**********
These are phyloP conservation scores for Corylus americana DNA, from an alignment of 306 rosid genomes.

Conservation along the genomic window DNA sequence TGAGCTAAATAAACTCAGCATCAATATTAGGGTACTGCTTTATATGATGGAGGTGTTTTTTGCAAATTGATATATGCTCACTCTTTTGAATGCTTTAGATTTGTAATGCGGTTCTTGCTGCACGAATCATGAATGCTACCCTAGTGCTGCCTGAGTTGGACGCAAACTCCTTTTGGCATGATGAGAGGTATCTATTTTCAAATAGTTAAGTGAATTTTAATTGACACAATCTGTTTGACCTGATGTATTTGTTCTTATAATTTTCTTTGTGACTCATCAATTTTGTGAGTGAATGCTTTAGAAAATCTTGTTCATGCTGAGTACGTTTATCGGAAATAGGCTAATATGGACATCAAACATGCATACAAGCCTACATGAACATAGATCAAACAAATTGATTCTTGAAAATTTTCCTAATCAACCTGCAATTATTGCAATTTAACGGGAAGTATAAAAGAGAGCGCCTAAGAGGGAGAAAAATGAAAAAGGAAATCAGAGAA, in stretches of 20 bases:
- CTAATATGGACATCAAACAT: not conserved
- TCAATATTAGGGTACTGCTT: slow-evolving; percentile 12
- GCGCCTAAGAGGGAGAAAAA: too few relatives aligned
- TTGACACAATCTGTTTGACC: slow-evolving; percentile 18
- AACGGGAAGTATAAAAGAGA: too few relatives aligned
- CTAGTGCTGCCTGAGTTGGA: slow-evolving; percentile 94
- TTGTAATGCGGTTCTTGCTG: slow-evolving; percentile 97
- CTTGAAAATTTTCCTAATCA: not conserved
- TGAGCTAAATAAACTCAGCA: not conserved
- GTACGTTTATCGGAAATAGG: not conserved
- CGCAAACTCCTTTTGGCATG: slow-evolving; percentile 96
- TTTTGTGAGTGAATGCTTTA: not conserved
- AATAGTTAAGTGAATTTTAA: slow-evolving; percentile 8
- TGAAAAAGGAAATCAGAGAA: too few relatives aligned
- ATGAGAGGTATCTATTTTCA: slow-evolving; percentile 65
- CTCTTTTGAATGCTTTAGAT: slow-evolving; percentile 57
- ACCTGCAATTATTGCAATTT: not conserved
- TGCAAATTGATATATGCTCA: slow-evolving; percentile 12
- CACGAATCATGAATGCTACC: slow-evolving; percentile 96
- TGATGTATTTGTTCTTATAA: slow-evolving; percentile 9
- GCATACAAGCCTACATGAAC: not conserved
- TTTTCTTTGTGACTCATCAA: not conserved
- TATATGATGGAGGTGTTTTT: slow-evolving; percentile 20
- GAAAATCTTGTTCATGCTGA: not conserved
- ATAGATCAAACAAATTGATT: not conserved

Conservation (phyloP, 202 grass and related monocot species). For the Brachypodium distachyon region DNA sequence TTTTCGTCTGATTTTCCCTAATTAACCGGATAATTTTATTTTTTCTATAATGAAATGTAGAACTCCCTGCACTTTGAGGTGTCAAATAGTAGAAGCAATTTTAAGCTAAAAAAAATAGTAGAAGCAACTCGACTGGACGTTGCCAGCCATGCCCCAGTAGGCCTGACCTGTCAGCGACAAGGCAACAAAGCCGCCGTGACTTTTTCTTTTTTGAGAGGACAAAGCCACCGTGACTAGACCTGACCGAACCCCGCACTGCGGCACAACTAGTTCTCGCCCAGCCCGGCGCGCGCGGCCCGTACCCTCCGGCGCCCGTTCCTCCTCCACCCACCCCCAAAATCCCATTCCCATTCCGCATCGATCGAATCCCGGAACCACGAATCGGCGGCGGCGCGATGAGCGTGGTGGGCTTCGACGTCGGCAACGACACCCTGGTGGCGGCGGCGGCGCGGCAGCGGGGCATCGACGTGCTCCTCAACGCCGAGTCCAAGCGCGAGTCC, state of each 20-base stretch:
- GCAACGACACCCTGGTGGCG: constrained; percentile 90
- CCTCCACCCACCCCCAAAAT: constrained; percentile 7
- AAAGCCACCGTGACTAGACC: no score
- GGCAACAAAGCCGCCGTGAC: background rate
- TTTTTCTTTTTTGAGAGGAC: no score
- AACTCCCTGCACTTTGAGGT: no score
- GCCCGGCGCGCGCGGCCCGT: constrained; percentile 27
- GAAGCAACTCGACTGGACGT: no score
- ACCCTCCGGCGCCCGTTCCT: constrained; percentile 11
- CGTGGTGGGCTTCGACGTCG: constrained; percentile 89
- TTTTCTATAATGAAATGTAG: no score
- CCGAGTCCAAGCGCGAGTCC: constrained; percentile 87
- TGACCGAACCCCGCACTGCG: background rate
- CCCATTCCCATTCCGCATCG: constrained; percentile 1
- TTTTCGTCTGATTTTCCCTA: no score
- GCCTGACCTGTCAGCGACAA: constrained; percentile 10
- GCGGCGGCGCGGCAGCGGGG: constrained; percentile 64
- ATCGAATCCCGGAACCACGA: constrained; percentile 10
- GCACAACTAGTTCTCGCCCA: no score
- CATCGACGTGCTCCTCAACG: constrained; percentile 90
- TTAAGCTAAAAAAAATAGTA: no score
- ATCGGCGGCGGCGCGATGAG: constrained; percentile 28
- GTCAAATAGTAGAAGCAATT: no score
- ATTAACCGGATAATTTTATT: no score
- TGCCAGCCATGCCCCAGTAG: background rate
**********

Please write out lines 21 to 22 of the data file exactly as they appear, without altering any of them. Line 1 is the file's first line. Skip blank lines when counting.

- CACGAATCATGAATGCTACC: slow-evolving; percentile 96
- TGATGTATTTGTTCTTATAA: slow-evolving; percentile 9